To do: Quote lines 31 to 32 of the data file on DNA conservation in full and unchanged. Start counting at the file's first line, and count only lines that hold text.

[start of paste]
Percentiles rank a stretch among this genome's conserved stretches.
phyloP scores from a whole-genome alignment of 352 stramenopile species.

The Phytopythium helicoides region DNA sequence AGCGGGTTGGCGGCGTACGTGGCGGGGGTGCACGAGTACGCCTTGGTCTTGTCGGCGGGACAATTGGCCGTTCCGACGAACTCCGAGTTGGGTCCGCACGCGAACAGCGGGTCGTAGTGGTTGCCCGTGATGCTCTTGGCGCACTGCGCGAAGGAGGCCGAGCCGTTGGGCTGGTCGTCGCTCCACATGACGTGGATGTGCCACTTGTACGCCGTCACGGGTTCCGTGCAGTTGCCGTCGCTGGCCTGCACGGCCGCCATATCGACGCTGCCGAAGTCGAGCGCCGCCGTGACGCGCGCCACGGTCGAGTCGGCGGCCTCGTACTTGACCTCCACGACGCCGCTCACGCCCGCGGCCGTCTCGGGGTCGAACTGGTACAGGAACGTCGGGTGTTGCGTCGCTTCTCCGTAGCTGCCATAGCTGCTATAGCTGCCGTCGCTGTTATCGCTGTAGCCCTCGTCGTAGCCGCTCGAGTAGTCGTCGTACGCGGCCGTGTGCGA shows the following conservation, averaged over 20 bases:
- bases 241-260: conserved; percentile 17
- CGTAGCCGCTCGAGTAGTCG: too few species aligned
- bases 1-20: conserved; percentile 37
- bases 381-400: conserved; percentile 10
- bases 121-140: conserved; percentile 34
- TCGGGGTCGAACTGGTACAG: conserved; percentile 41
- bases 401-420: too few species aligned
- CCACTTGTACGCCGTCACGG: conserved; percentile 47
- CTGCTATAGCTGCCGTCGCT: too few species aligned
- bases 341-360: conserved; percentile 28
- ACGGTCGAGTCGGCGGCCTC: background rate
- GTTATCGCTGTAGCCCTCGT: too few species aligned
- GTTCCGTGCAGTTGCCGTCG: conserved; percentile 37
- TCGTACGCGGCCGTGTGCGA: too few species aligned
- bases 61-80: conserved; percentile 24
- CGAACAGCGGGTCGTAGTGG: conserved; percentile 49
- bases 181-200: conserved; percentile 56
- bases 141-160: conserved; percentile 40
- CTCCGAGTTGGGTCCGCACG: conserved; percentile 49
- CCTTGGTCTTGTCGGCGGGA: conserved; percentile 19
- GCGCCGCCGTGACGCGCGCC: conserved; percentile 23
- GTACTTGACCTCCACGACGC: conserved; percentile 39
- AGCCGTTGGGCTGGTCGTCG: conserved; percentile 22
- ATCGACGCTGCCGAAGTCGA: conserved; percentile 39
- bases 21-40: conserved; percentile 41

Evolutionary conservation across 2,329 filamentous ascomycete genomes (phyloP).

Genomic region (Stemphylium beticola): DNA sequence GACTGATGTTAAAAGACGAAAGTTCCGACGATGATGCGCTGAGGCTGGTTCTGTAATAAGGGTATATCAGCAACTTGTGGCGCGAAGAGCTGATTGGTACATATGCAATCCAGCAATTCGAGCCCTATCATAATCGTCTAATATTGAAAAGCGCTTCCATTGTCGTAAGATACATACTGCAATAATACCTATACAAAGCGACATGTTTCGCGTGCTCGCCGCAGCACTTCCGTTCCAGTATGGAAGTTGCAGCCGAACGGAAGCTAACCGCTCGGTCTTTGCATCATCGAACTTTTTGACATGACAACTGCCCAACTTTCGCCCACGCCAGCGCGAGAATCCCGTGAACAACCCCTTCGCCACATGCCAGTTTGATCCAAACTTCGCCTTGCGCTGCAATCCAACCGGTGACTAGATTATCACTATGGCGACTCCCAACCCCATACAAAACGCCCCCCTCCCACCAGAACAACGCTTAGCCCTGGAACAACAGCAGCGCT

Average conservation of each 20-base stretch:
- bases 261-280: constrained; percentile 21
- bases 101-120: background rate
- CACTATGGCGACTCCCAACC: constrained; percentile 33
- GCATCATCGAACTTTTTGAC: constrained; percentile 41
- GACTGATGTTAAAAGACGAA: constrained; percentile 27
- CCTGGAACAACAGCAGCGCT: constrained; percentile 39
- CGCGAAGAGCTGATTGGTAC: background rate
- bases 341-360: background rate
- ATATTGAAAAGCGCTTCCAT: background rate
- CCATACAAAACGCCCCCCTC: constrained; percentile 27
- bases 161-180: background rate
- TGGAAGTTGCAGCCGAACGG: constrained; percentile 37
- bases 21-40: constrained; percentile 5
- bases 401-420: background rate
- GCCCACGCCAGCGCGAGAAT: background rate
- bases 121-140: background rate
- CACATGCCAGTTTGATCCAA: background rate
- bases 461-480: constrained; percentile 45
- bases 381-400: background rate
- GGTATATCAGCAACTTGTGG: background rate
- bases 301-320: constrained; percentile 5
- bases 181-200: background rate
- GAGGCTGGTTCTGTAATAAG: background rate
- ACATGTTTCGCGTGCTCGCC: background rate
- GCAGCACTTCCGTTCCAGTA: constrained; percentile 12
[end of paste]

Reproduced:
Average conservation of each 20-base stretch:
- bases 261-280: constrained; percentile 21